Folgers dominates the red spectrum of mass market brands with several others nearby. Chock Full o' Nuts owns yellow while other brands exist as price-conscious options or use gold to communicate "premium." Maxwell House owns blue along with other mass market and specialty brands.

Response: There is opportunity to compete alongside Sanka, the lone entrant in the orange spectrum, particularly since the product line is so narrow. Green is an option, but care should be given considering the color largely stands for decaf across the board. Violet, long known for its associations with royalty, is wide open with only a couple smaller names or specialty products represented.

10 - Decaf Is Green


With the exception of Sanka, virtually every other brand in the category uses the color green to indicate "decaf."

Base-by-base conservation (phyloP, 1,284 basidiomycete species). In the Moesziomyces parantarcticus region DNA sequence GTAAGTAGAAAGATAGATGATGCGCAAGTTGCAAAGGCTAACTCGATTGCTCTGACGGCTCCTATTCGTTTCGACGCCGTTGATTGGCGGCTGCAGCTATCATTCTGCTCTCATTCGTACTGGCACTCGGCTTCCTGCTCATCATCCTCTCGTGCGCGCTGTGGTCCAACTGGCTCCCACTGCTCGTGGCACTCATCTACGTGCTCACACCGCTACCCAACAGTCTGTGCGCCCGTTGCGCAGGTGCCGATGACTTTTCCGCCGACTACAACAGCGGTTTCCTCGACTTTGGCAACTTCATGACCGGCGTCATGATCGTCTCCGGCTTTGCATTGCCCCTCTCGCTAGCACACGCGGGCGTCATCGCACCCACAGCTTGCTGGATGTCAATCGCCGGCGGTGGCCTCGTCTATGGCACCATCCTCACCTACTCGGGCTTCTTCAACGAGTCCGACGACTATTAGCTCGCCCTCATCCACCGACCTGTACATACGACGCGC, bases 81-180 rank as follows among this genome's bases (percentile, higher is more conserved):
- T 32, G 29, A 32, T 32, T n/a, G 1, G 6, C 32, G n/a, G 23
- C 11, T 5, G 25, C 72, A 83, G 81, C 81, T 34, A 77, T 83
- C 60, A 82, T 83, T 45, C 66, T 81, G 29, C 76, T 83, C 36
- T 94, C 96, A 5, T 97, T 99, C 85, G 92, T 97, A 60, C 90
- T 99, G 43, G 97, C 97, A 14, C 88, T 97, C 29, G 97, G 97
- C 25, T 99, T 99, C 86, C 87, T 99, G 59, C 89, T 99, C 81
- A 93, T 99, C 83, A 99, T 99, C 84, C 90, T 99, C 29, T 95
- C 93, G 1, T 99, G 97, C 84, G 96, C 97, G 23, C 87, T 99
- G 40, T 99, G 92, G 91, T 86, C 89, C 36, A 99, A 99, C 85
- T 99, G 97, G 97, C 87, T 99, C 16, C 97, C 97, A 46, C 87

Response: If one is considering green as a core part of their brand, they should only do so for a very strong, specific purpose. Many Italian coffees, for example, use green as part of their brand because of its presence in the Italian flag - an indispensable ingredient in Italian equity. Likewise, a few specialty products use green as an indication of the natural or organic aspects of the product.

11 - Darker Colors = Darker Roast


Almost without exception, the darker the color, the darker or richer the roast. Folgers (top left) and Chock Full o' Nuts (top right) even provide a color key on the package so customers can understand the roast level at a glance. Espresso roasts, more common to European brands, range from rich deep colors (Sclafani, middle right) to completely black (LavAzza, lower right).

Response: Roast level is an important purchasing consideration. If executed well, color value can help the customer quickly understand how light or dark the coffee is compared to other varieties in the line.

12 - Product Photography


If it isn't a picture of beans, it's probably a picture of a cup of coffee, steam rising, centered at the bottom of the package.